with rotary type positive displacement flow meters with the higher accuracy being
associated with calibrated flow meters. It is further stated in Reference EPRI CS-4554,
that orifice flow meters are more widely used by U.S. utilities than any other type and
that these meters are capable of accurate measurements when calibration is maintained.
Unlike the positive displacement flow meter, the orifice meter is not accurate over wide
range of flow rates.
The Central Electricity Generating Board reports that the turbine flow meter is
replacing the positive displacement flow meter as a means of oil flow measurement in
many industries, yet have not achieved widespread use by utilities. The CEGB cites the
main advantage of turbine flow meters to be the repeatability of measurements taken
over wide load ranges at varying viscosity’s. The stated accuracy of these flow meters
given in EPRI CS-4554 is r 0.1 percent. More information on the measurement of
natural gas and oil can be found in the following reports:
x
ASME PTC 4.1 - 1964
x
American Gas Association: Orifice Metering of Natural Gas - Gas, Measurement
Committee Report No. 3, April 1955
Coal Flow Measurement
Coal flow is normally measured by either coal scales or belt feeders. The latter can be
either volumetric or gravimetric feeders. Both coal scales and gravimetric feeders
directly measure the weight of the coal being consumed. Volumetric belt feeders
deliver a constant volume of coal but do not compensate for density changes.
Gravimetric feeders are normally in-line devices through which all coal consumed by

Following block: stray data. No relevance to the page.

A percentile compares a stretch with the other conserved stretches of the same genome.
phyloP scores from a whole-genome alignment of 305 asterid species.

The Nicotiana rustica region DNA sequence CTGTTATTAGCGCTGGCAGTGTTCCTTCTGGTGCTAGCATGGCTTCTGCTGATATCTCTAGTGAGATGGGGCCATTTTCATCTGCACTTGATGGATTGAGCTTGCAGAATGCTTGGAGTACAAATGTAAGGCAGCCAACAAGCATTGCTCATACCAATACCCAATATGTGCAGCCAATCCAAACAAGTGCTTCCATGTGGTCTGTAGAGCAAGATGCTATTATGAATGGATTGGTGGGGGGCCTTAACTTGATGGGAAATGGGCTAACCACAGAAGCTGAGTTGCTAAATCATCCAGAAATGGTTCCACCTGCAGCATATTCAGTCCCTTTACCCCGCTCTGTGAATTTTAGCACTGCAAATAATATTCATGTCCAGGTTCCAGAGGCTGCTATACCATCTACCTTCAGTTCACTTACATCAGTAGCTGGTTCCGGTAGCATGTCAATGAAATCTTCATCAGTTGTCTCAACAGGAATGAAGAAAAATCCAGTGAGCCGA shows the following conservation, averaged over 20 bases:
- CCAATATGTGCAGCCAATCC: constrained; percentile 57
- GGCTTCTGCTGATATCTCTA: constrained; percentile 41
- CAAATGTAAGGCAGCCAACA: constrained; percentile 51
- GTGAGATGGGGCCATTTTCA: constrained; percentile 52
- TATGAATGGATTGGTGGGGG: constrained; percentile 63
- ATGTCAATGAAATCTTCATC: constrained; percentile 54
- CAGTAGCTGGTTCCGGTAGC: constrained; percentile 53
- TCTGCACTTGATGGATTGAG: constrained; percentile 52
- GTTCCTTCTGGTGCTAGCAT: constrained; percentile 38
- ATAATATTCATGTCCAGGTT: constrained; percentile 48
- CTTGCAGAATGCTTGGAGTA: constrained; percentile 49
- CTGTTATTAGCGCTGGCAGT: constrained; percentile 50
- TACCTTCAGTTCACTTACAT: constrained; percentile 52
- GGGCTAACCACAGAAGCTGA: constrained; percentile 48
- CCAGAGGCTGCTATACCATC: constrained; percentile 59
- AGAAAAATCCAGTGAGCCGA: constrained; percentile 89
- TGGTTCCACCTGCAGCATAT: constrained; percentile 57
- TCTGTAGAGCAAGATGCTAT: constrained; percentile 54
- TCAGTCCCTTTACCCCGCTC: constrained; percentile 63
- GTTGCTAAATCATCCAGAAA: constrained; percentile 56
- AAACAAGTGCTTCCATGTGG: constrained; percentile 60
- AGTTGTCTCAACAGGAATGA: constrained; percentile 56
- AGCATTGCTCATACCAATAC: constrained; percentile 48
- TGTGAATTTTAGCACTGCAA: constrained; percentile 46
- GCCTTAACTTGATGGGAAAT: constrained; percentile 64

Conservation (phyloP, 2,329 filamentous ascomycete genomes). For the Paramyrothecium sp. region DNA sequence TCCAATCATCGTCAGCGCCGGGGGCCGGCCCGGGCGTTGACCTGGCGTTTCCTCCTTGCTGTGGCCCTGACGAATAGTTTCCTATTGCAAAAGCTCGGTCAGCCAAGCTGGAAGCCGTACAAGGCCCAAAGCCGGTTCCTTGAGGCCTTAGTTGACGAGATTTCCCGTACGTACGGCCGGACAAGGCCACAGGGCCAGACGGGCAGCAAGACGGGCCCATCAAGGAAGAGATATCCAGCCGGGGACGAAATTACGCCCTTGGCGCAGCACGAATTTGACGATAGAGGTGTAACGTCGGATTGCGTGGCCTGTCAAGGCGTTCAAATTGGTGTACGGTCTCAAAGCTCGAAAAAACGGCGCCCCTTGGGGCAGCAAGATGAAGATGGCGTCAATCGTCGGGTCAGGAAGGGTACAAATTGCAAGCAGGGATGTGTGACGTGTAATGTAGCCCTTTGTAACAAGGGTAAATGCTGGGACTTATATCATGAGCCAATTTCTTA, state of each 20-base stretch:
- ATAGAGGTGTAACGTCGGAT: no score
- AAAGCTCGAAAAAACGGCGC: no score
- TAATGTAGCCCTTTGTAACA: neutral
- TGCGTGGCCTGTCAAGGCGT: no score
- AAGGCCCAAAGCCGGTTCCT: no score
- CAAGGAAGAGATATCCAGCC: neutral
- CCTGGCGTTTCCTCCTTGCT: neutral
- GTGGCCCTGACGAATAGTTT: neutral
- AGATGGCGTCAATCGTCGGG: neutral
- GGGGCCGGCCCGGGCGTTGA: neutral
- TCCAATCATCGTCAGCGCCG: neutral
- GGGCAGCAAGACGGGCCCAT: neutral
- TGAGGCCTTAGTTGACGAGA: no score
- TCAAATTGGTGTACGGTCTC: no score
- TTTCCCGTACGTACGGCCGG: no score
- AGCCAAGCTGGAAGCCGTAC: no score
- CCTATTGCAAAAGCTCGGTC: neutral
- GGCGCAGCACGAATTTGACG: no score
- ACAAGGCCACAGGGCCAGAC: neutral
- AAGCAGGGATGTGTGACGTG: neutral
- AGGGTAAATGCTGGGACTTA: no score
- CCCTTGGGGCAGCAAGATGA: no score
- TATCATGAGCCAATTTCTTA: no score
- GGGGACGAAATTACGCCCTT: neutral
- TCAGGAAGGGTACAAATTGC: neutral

5-9
EPRI Licensed Material
Instrumentation and Testing Requirements for Heat Rate Monitoring
the unit must be delivered. Coal scales and volumetric feeders are often designed with
provisions for bypassing the scale if a malfunction should occur. The accuracy of
gravimetric feeders and coal scales are considered by many utility personnel to be no
better than + 4 percent, although the manufacturers claim much higher accuracy’s.
Some utilities whose units contain scales or feeders with bypass features have an
alternate method for estimating the amount of coal consumed during those periods
when the fuel measuring devices are bypassed. During periods when the scales or
feeders are operational, the amount of coal weighed is correlated with the power usage
of the pulverizer mills. From this correlation, the fuel used during periods when the
scales are not available can be estimated.
The accuracy of coal scales or gravimetric feeders would be much higher if proper
maintenance and calibration could be provided. However, because these scales are inline, they are in continuous use during plant operation requiring maintenance and
calibration to wait until the plant is operating at a reduced load or during an outage.
The drift in calibration during this time span can, in some cases, be several percent.
This problem has been further intensified due to declining coal quality which
necessitates units being run with all pulverizers operating to maintain the unit near its
rated load. The accuracy of fuel measurements made at either the entrance to the
bunker or at the coal unloading site is much higher. Utility estimates place the accuracy
of "as-received" belt scales to be on the order of +.25 percent and that of the "as-burned"
scales to be + 1 percent. These scales have an advantage in that they are not in
continuous use and are positioned where it is easy to maintain and calibrate them.
Further information on coal weighing can be found in the following sources:
x
ASME PTC 4.1 - 1964
x
ASME PTC 3.2 - Solid Fuels
Fuel Sampling Methods and Devices
Introduction